- economic empowerment
- voice and participation
- equitable workload balance and sharing in the benefits.

The targets include the usual fundamental objectives, such as promoting women’s equal rights to economic resources – including land and other forms of property, women’s leadership in decision-making bodies, and women’s access to financial and other services.

A focus on reducing women’s workload hits the spot
Crucially, a few targets also address the key issue of workload and this could be hugely important for rural women. As we know, in many settings, rural women spend hours every day fetching water and fuelwood, as well as undertaking a wide range of care and domestic work around the home. Hence the targets that recognize and value unpaid care and domestic work including the promotion of shared responsibility within the household and the family; access to safe and affordable drinking water, and reliable and modern energy services for all are hitting the mark.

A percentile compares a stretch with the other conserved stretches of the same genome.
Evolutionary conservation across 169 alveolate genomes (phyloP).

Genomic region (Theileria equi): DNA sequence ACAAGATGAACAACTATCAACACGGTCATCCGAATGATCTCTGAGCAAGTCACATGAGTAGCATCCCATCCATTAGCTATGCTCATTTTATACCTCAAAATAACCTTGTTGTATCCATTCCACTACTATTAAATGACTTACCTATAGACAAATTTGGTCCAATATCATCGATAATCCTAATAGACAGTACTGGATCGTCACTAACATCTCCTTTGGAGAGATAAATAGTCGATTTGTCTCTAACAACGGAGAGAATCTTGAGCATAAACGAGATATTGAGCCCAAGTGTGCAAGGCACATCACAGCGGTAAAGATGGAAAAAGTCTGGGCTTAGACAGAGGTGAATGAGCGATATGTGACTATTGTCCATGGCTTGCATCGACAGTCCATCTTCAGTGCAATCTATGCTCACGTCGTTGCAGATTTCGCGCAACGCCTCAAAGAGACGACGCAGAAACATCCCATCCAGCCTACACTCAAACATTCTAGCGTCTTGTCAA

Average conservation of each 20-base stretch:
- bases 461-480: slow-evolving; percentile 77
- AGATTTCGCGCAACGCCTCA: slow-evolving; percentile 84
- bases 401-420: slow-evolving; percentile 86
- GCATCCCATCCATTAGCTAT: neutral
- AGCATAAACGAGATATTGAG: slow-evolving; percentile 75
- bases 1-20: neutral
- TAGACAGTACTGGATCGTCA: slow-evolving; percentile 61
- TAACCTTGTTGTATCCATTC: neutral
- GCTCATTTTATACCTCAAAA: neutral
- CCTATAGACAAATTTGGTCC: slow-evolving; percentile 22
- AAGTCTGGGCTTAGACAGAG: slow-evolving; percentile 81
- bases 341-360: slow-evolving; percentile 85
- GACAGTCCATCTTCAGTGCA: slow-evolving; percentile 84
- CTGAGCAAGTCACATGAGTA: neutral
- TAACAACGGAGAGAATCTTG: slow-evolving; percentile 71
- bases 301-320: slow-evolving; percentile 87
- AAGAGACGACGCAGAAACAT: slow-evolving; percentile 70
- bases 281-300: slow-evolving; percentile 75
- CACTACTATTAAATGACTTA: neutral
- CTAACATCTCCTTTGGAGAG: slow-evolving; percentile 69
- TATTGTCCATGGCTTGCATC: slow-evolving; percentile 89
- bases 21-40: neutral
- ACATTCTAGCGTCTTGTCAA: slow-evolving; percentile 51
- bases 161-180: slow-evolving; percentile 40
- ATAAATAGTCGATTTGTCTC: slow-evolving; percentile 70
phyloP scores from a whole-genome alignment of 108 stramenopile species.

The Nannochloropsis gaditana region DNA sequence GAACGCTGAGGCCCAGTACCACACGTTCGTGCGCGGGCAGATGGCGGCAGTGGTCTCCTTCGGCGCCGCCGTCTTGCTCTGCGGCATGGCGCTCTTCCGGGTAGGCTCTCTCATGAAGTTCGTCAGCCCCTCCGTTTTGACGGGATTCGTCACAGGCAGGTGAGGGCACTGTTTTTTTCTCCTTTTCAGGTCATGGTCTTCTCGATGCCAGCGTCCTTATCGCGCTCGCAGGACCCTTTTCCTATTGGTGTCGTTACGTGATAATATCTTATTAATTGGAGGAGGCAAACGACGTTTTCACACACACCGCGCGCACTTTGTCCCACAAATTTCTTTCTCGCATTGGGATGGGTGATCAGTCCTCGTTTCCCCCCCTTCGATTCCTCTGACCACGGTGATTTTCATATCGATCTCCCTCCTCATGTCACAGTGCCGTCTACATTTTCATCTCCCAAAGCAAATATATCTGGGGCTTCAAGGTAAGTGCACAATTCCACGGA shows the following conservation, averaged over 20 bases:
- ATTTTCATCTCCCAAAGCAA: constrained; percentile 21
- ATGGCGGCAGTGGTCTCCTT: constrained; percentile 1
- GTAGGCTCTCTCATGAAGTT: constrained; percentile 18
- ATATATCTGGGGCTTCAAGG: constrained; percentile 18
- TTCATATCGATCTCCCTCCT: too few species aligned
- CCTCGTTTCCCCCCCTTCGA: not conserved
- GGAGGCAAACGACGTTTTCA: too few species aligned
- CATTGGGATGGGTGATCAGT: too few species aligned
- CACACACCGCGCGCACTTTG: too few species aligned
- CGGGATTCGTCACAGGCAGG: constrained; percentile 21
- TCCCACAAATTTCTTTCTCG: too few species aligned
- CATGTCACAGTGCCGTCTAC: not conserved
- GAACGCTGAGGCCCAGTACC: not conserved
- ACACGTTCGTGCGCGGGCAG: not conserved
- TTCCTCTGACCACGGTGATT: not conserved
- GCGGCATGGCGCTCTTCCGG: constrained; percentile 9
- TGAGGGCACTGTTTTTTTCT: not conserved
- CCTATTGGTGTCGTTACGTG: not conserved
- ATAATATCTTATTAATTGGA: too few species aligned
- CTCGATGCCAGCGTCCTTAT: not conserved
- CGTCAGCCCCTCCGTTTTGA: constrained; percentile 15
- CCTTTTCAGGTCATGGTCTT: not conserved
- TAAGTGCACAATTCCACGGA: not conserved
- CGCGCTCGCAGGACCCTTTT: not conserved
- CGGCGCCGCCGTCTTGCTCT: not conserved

Significantly, the targets are not just about strengthening women’s productive and household roles but also improving the quality of their lives. Attention is paid to eliminating all forms of violence against all women and girls in the public and private spheres, and eliminating all harmful practices, such as child, early and forced marriage and female genital mutilation.

How will this be achieved? 
The agenda talks of activities that relate to IFAD’s core business …. ‘promoting development-oriented policies that support productive activities, decent job creation, entrepreneurship, creativity and innovation, and encourage the formalization and growth of micro-, small- and medium-sized enterprises, including through access to financial services’.

It talks of enhancing international support for implementing effective and targeted capacity-building to support national plans to implement all the sustainable development goals, including north-south, south-south and triangular cooperation.